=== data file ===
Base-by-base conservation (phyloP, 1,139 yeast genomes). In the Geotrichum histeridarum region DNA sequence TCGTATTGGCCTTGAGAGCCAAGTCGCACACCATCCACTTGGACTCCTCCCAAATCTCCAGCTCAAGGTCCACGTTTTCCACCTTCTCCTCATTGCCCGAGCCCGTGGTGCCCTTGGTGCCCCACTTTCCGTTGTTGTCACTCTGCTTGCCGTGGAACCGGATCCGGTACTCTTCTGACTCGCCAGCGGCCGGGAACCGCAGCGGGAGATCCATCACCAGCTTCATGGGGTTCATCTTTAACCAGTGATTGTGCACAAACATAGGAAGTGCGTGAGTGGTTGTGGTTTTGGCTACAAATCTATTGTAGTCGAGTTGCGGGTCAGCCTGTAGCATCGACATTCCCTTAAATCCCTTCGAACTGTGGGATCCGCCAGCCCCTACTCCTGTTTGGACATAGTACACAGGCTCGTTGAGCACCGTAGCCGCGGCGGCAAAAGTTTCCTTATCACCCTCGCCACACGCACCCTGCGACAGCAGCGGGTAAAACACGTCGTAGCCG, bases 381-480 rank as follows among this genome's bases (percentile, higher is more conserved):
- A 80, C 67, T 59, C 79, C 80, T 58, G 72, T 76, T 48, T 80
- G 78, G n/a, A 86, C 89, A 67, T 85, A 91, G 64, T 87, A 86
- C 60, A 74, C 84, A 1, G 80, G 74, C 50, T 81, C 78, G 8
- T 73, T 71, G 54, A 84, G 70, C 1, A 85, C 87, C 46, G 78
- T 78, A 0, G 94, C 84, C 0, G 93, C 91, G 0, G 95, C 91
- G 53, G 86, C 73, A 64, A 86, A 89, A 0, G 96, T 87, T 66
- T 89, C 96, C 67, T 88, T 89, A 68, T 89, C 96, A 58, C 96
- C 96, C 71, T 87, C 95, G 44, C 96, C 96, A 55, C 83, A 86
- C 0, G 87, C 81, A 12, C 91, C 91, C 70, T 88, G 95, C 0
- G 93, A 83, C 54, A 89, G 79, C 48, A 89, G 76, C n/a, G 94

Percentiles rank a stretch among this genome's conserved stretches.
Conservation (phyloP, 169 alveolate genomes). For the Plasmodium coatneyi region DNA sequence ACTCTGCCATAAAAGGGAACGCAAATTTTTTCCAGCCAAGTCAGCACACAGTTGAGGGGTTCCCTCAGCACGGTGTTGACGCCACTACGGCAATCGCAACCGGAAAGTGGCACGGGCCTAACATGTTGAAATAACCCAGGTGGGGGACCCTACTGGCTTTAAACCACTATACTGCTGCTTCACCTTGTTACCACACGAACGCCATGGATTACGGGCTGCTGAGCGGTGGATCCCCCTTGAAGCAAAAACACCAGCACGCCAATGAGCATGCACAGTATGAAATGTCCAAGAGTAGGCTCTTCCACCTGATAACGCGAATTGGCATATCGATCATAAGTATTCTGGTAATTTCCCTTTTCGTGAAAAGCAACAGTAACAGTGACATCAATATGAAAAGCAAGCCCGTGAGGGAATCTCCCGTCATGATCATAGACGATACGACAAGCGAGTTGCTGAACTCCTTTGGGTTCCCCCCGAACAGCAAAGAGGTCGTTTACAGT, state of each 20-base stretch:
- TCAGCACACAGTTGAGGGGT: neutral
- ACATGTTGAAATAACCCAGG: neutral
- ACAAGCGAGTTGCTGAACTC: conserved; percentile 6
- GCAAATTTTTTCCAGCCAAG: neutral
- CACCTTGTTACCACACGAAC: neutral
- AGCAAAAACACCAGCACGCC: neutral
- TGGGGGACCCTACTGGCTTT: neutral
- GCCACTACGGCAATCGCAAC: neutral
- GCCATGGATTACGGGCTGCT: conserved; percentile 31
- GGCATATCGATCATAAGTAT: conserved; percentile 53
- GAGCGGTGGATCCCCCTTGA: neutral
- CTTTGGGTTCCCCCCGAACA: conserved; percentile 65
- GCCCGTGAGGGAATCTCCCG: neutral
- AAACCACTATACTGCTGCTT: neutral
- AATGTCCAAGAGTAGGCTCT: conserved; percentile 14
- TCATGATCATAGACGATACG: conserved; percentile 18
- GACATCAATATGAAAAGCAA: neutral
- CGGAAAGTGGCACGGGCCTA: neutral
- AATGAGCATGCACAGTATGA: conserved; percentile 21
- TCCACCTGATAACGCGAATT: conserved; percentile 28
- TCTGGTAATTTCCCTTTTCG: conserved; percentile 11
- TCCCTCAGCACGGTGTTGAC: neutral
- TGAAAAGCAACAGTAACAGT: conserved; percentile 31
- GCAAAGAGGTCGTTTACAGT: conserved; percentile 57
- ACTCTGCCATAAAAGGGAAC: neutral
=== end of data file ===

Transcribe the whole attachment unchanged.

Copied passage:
Base-by-base conservation (phyloP, 1,139 yeast genomes). In the Geotrichum histeridarum region DNA sequence TCGTATTGGCCTTGAGAGCCAAGTCGCACACCATCCACTTGGACTCCTCCCAAATCTCCAGCTCAAGGTCCACGTTTTCCACCTTCTCCTCATTGCCCGAGCCCGTGGTGCCCTTGGTGCCCCACTTTCCGTTGTTGTCACTCTGCTTGCCGTGGAACCGGATCCGGTACTCTTCTGACTCGCCAGCGGCCGGGAACCGCAGCGGGAGATCCATCACCAGCTTCATGGGGTTCATCTTTAACCAGTGATTGTGCACAAACATAGGAAGTGCGTGAGTGGTTGTGGTTTTGGCTACAAATCTATTGTAGTCGAGTTGCGGGTCAGCCTGTAGCATCGACATTCCCTTAAATCCCTTCGAACTGTGGGATCCGCCAGCCCCTACTCCTGTTTGGACATAGTACACAGGCTCGTTGAGCACCGTAGCCGCGGCGGCAAAAGTTTCCTTATCACCCTCGCCACACGCACCCTGCGACAGCAGCGGGTAAAACACGTCGTAGCCG, bases 381-480 rank as follows among this genome's bases (percentile, higher is more conserved):
- A 80, C 67, T 59, C 79, C 80, T 58, G 72, T 76, T 48, T 80
- G 78, G n/a, A 86, C 89, A 67, T 85, A 91, G 64, T 87, A 86
- C 60, A 74, C 84, A 1, G 80, G 74, C 50, T 81, C 78, G 8
- T 73, T 71, G 54, A 84, G 70, C 1, A 85, C 87, C 46, G 78
- T 78, A 0, G 94, C 84, C 0, G 93, C 91, G 0, G 95, C 91
- G 53, G 86, C 73, A 64, A 86, A 89, A 0, G 96, T 87, T 66
- T 89, C 96, C 67, T 88, T 89, A 68, T 89, C 96, A 58, C 96
- C 96, C 71, T 87, C 95, G 44, C 96, C 96, A 55, C 83, A 86
- C 0, G 87, C 81, A 12, C 91, C 91, C 70, T 88, G 95, C 0
- G 93, A 83, C 54, A 89, G 79, C 48, A 89, G 76, C n/a, G 94

Percentiles rank a stretch among this genome's conserved stretches.
Conservation (phyloP, 169 alveolate genomes). For the Plasmodium coatneyi region DNA sequence ACTCTGCCATAAAAGGGAACGCAAATTTTTTCCAGCCAAGTCAGCACACAGTTGAGGGGTTCCCTCAGCACGGTGTTGACGCCACTACGGCAATCGCAACCGGAAAGTGGCACGGGCCTAACATGTTGAAATAACCCAGGTGGGGGACCCTACTGGCTTTAAACCACTATACTGCTGCTTCACCTTGTTACCACACGAACGCCATGGATTACGGGCTGCTGAGCGGTGGATCCCCCTTGAAGCAAAAACACCAGCACGCCAATGAGCATGCACAGTATGAAATGTCCAAGAGTAGGCTCTTCCACCTGATAACGCGAATTGGCATATCGATCATAAGTATTCTGGTAATTTCCCTTTTCGTGAAAAGCAACAGTAACAGTGACATCAATATGAAAAGCAAGCCCGTGAGGGAATCTCCCGTCATGATCATAGACGATACGACAAGCGAGTTGCTGAACTCCTTTGGGTTCCCCCCGAACAGCAAAGAGGTCGTTTACAGT, state of each 20-base stretch:
- TCAGCACACAGTTGAGGGGT: neutral
- ACATGTTGAAATAACCCAGG: neutral
- ACAAGCGAGTTGCTGAACTC: conserved; percentile 6
- GCAAATTTTTTCCAGCCAAG: neutral
- CACCTTGTTACCACACGAAC: neutral
- AGCAAAAACACCAGCACGCC: neutral
- TGGGGGACCCTACTGGCTTT: neutral
- GCCACTACGGCAATCGCAAC: neutral
- GCCATGGATTACGGGCTGCT: conserved; percentile 31
- GGCATATCGATCATAAGTAT: conserved; percentile 53
- GAGCGGTGGATCCCCCTTGA: neutral
- CTTTGGGTTCCCCCCGAACA: conserved; percentile 65
- GCCCGTGAGGGAATCTCCCG: neutral
- AAACCACTATACTGCTGCTT: neutral
- AATGTCCAAGAGTAGGCTCT: conserved; percentile 14
- TCATGATCATAGACGATACG: conserved; percentile 18
- GACATCAATATGAAAAGCAA: neutral
- CGGAAAGTGGCACGGGCCTA: neutral
- AATGAGCATGCACAGTATGA: conserved; percentile 21
- TCCACCTGATAACGCGAATT: conserved; percentile 28
- TCTGGTAATTTCCCTTTTCG: conserved; percentile 11
- TCCCTCAGCACGGTGTTGAC: neutral
- TGAAAAGCAACAGTAACAGT: conserved; percentile 31
- GCAAAGAGGTCGTTTACAGT: conserved; percentile 57
- ACTCTGCCATAAAAGGGAAC: neutral